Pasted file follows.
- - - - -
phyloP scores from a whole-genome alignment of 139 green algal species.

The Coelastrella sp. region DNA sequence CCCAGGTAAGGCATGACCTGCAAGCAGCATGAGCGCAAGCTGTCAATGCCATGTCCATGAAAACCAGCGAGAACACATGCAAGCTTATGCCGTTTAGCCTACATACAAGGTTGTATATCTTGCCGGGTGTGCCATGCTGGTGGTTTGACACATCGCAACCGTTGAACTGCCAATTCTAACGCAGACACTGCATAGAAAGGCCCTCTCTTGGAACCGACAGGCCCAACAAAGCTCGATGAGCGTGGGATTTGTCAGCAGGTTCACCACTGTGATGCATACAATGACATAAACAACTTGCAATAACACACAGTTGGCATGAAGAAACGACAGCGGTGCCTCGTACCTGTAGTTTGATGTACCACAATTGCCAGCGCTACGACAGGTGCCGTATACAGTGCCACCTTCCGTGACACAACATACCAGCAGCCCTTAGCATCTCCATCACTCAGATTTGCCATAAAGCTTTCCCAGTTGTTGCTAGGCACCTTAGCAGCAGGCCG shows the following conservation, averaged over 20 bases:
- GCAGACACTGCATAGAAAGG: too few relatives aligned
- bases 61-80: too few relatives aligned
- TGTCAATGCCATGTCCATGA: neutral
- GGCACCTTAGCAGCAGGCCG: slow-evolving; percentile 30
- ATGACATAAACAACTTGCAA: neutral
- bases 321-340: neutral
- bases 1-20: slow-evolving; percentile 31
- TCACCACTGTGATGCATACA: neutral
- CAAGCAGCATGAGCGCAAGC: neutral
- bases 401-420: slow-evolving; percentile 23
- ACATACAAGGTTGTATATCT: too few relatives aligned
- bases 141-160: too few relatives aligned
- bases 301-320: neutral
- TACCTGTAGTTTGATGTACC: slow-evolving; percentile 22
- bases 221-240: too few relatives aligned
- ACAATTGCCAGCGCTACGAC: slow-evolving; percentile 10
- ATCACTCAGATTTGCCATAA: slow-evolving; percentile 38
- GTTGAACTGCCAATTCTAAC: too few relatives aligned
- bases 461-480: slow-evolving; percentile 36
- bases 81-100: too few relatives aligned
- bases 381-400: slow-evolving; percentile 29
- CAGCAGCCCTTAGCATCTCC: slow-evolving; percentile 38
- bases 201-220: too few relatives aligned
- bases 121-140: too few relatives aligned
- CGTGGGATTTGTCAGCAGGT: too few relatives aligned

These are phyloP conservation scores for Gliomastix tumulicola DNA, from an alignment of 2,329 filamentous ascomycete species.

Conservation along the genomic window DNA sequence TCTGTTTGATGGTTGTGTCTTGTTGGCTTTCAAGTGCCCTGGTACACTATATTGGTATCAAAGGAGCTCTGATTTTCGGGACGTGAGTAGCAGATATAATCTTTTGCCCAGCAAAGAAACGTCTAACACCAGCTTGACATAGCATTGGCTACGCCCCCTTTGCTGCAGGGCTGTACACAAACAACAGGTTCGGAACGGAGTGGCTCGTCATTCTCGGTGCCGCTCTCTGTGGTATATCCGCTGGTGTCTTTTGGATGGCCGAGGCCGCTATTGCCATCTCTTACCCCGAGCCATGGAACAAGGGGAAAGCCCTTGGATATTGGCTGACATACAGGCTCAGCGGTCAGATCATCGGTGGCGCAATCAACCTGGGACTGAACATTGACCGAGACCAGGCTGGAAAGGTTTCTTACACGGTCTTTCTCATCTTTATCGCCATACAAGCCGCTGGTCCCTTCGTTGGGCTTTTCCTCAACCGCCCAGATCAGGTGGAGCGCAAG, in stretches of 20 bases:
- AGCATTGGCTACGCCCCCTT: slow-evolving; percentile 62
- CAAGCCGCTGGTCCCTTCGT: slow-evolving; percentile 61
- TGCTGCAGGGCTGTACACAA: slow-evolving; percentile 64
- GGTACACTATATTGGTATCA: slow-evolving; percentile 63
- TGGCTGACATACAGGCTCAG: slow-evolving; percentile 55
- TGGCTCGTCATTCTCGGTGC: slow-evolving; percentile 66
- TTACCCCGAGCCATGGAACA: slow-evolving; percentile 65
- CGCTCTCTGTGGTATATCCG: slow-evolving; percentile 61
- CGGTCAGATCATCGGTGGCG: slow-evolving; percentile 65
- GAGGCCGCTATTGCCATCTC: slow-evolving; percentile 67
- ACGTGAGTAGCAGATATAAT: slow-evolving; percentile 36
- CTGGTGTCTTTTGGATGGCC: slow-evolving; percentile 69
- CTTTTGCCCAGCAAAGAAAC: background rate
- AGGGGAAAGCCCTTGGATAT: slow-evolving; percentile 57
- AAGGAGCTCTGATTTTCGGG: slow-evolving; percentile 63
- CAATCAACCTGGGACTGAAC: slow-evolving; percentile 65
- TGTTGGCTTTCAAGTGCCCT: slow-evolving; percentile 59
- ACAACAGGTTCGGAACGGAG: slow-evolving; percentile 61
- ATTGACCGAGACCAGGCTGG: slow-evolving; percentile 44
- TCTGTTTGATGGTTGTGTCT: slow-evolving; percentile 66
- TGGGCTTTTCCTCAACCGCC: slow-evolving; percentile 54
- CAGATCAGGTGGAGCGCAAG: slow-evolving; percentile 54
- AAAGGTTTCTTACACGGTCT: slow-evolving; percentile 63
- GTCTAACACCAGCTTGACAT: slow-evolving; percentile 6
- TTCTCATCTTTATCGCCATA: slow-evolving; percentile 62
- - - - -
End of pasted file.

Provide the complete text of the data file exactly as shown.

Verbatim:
phyloP scores from a whole-genome alignment of 139 green algal species.

The Coelastrella sp. region DNA sequence CCCAGGTAAGGCATGACCTGCAAGCAGCATGAGCGCAAGCTGTCAATGCCATGTCCATGAAAACCAGCGAGAACACATGCAAGCTTATGCCGTTTAGCCTACATACAAGGTTGTATATCTTGCCGGGTGTGCCATGCTGGTGGTTTGACACATCGCAACCGTTGAACTGCCAATTCTAACGCAGACACTGCATAGAAAGGCCCTCTCTTGGAACCGACAGGCCCAACAAAGCTCGATGAGCGTGGGATTTGTCAGCAGGTTCACCACTGTGATGCATACAATGACATAAACAACTTGCAATAACACACAGTTGGCATGAAGAAACGACAGCGGTGCCTCGTACCTGTAGTTTGATGTACCACAATTGCCAGCGCTACGACAGGTGCCGTATACAGTGCCACCTTCCGTGACACAACATACCAGCAGCCCTTAGCATCTCCATCACTCAGATTTGCCATAAAGCTTTCCCAGTTGTTGCTAGGCACCTTAGCAGCAGGCCG shows the following conservation, averaged over 20 bases:
- GCAGACACTGCATAGAAAGG: too few relatives aligned
- bases 61-80: too few relatives aligned
- TGTCAATGCCATGTCCATGA: neutral
- GGCACCTTAGCAGCAGGCCG: slow-evolving; percentile 30
- ATGACATAAACAACTTGCAA: neutral
- bases 321-340: neutral
- bases 1-20: slow-evolving; percentile 31
- TCACCACTGTGATGCATACA: neutral
- CAAGCAGCATGAGCGCAAGC: neutral
- bases 401-420: slow-evolving; percentile 23
- ACATACAAGGTTGTATATCT: too few relatives aligned
- bases 141-160: too few relatives aligned
- bases 301-320: neutral
- TACCTGTAGTTTGATGTACC: slow-evolving; percentile 22
- bases 221-240: too few relatives aligned
- ACAATTGCCAGCGCTACGAC: slow-evolving; percentile 10
- ATCACTCAGATTTGCCATAA: slow-evolving; percentile 38
- GTTGAACTGCCAATTCTAAC: too few relatives aligned
- bases 461-480: slow-evolving; percentile 36
- bases 81-100: too few relatives aligned
- bases 381-400: slow-evolving; percentile 29
- CAGCAGCCCTTAGCATCTCC: slow-evolving; percentile 38
- bases 201-220: too few relatives aligned
- bases 121-140: too few relatives aligned
- CGTGGGATTTGTCAGCAGGT: too few relatives aligned

These are phyloP conservation scores for Gliomastix tumulicola DNA, from an alignment of 2,329 filamentous ascomycete species.

Conservation along the genomic window DNA sequence TCTGTTTGATGGTTGTGTCTTGTTGGCTTTCAAGTGCCCTGGTACACTATATTGGTATCAAAGGAGCTCTGATTTTCGGGACGTGAGTAGCAGATATAATCTTTTGCCCAGCAAAGAAACGTCTAACACCAGCTTGACATAGCATTGGCTACGCCCCCTTTGCTGCAGGGCTGTACACAAACAACAGGTTCGGAACGGAGTGGCTCGTCATTCTCGGTGCCGCTCTCTGTGGTATATCCGCTGGTGTCTTTTGGATGGCCGAGGCCGCTATTGCCATCTCTTACCCCGAGCCATGGAACAAGGGGAAAGCCCTTGGATATTGGCTGACATACAGGCTCAGCGGTCAGATCATCGGTGGCGCAATCAACCTGGGACTGAACATTGACCGAGACCAGGCTGGAAAGGTTTCTTACACGGTCTTTCTCATCTTTATCGCCATACAAGCCGCTGGTCCCTTCGTTGGGCTTTTCCTCAACCGCCCAGATCAGGTGGAGCGCAAG, in stretches of 20 bases:
- AGCATTGGCTACGCCCCCTT: slow-evolving; percentile 62
- CAAGCCGCTGGTCCCTTCGT: slow-evolving; percentile 61
- TGCTGCAGGGCTGTACACAA: slow-evolving; percentile 64
- GGTACACTATATTGGTATCA: slow-evolving; percentile 63
- TGGCTGACATACAGGCTCAG: slow-evolving; percentile 55
- TGGCTCGTCATTCTCGGTGC: slow-evolving; percentile 66
- TTACCCCGAGCCATGGAACA: slow-evolving; percentile 65
- CGCTCTCTGTGGTATATCCG: slow-evolving; percentile 61
- CGGTCAGATCATCGGTGGCG: slow-evolving; percentile 65
- GAGGCCGCTATTGCCATCTC: slow-evolving; percentile 67
- ACGTGAGTAGCAGATATAAT: slow-evolving; percentile 36
- CTGGTGTCTTTTGGATGGCC: slow-evolving; percentile 69
- CTTTTGCCCAGCAAAGAAAC: background rate
- AGGGGAAAGCCCTTGGATAT: slow-evolving; percentile 57
- AAGGAGCTCTGATTTTCGGG: slow-evolving; percentile 63
- CAATCAACCTGGGACTGAAC: slow-evolving; percentile 65
- TGTTGGCTTTCAAGTGCCCT: slow-evolving; percentile 59
- ACAACAGGTTCGGAACGGAG: slow-evolving; percentile 61
- ATTGACCGAGACCAGGCTGG: slow-evolving; percentile 44
- TCTGTTTGATGGTTGTGTCT: slow-evolving; percentile 66
- TGGGCTTTTCCTCAACCGCC: slow-evolving; percentile 54
- CAGATCAGGTGGAGCGCAAG: slow-evolving; percentile 54
- AAAGGTTTCTTACACGGTCT: slow-evolving; percentile 63
- GTCTAACACCAGCTTGACAT: slow-evolving; percentile 6
- TTCTCATCTTTATCGCCATA: slow-evolving; percentile 62